A new collaboration covers the spectrum from molecules to therapies. Three research organisations have announced the merging of their expertise to fight cardiovascular diseases, which are among the most common health problems and causes of death in the world.
The Magdi Yacoub Institute (MYI) at the UK’s Harefield Heart Science Centre, Imperial College London, and a unit of the European Molecular Biology Laboratory (EMBL) near Rome will work together to connect discoveries in basic research to new therapies and treatments.
“The medicine of the future will link discoveries about genes and the body’s healing mechanisms to prevention and therapies for diseases,” says Nadia Rosenthal, who heads EMBL’s Mouse Biology Unit in Monterotondo. “With the help of our transgenic mouse models for heart disease we can investigate the genes that play a role in the development of heart defects and this knowledge can then form the basis for clinical studies with patients.”
Sir Magdi Yacoub, founder and Director of Research at the Harefield Heart Science Centre funded by the MYI is one of the world’s foremost experts in the fields of organ transplantations and heart research. He established the largest heart and lung transplantation programme in the world at Harefield Hospital. The Heart Science Centre, which is operated collaboratively by the MYI, the Royal Brompton & Harefield Hospital Trust and the National Heart and Lung Institute at Imperial College, already has several research groups devoted to various aspects of heart disease, ranging from molecular and cell biology up to tissue engineering of heart valves. The new collaboration arose from contacts between Yacoub and Rosenthal, who has developed models of heart disease and tissue regeneration in mice.
“Basic and clinical research have traditionally been quite separate, and today there’s still a considerable gap,” Yacoub says. “Pooling the resources and expertise of our complementary institutes in this new collaboration we will bridge this gap. In this way we can obtain the integrated understanding of the cardiovascular system that we need to transfer what we have learned about heart diseases in the laboratory to patients as soon as possible.”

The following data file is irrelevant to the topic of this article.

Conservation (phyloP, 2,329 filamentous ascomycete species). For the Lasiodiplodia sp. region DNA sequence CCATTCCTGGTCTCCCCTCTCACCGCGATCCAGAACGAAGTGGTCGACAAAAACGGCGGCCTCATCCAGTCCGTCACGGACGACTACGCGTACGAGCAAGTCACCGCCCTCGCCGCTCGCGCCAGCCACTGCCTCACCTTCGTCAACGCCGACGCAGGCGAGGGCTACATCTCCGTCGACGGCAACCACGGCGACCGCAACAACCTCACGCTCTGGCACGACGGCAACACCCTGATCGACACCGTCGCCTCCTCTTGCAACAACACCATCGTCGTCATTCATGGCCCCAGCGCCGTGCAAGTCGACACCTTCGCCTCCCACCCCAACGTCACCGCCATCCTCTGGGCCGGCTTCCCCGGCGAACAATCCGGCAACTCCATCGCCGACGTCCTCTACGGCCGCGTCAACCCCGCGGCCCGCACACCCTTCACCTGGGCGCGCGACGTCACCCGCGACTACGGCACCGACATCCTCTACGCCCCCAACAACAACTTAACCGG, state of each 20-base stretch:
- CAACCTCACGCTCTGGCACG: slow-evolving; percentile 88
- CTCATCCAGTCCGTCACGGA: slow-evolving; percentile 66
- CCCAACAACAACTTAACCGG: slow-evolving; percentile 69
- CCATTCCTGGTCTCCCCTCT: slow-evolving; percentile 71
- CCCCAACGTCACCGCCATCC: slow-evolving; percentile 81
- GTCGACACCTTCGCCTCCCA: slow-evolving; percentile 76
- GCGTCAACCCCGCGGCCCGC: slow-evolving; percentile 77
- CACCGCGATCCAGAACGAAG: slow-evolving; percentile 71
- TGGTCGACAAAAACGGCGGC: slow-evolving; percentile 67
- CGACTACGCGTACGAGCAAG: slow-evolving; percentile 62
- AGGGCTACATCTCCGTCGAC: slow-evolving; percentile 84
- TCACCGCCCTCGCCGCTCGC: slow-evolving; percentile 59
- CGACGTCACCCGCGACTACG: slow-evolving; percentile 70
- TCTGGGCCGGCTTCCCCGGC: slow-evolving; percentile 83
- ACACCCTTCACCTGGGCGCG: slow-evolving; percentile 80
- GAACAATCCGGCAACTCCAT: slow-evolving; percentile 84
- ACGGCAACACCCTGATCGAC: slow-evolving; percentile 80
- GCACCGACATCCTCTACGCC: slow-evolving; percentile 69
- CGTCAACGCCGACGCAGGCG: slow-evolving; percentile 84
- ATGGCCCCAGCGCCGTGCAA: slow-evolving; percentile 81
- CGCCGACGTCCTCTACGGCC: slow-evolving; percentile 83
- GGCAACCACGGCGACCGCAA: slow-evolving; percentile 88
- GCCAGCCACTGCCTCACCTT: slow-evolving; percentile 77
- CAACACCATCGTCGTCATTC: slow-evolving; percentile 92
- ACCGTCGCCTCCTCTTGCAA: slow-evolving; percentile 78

The collaboration will initially run for four years and will formalize joint research projects between the Yacoub and Rosenthal laboratories. One focus will be to study the molecular mechanisms that lead to heart failure, in hopes of finding ways to intervene. Another topic will be to investigate the molecular and cellular basis of new types of therapies, developed at the Heart Science Centre, which have been effective in reversing damage after heart failure. Finally, there will be a focus on heart transplantation and tissue engineering, aiming towards regenerative therapies.
Alongside research, the project will promote mutual education and exchanges of personnel, including a series of interdisciplinary courses and symposia.
The new collaboration builds on the existing strong connections between Imperial College London and EMBL. “This new centre of excellence for biomedical research will strengthen the close relations between the institutes and leads the way for many more collaborations in different research areas”, says Professor Stephen Smith, Principal of the Faculty of Medicine at Imperial College London.